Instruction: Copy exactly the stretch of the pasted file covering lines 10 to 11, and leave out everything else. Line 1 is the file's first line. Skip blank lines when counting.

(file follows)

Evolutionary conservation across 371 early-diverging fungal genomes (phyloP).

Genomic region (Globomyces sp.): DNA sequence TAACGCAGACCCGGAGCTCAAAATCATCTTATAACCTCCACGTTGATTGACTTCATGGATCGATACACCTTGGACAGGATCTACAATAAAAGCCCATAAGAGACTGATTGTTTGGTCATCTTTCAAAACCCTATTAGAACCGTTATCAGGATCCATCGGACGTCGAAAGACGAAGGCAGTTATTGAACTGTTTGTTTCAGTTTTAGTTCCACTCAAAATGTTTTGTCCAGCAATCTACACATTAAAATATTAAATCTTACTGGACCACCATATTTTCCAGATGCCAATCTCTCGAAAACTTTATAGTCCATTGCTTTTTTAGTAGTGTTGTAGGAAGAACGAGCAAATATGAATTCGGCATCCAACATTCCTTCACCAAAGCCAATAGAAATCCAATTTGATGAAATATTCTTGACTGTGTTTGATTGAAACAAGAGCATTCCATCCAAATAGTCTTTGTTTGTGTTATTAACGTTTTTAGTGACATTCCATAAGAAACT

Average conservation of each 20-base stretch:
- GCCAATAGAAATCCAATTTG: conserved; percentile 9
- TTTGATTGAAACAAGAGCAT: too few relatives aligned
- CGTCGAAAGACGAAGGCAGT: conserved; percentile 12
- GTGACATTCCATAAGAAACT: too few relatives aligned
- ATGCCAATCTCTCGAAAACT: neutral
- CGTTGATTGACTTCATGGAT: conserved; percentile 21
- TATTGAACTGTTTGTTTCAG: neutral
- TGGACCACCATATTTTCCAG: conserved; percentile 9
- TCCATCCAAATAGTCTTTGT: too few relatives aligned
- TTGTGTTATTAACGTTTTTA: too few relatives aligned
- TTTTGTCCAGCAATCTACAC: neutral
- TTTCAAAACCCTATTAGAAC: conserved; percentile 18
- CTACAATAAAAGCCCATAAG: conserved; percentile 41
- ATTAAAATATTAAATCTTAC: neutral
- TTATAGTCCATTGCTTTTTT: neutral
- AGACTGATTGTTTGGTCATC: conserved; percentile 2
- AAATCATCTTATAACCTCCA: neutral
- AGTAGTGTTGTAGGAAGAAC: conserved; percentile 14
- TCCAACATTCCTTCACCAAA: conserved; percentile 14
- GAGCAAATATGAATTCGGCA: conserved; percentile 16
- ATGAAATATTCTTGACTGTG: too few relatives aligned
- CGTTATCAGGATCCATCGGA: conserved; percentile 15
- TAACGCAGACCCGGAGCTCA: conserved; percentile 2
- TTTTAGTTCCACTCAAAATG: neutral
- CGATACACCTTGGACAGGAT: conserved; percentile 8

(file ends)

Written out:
- TATTGAACTGTTTGTTTCAG: neutral
- TGGACCACCATATTTTCCAG: conserved; percentile 9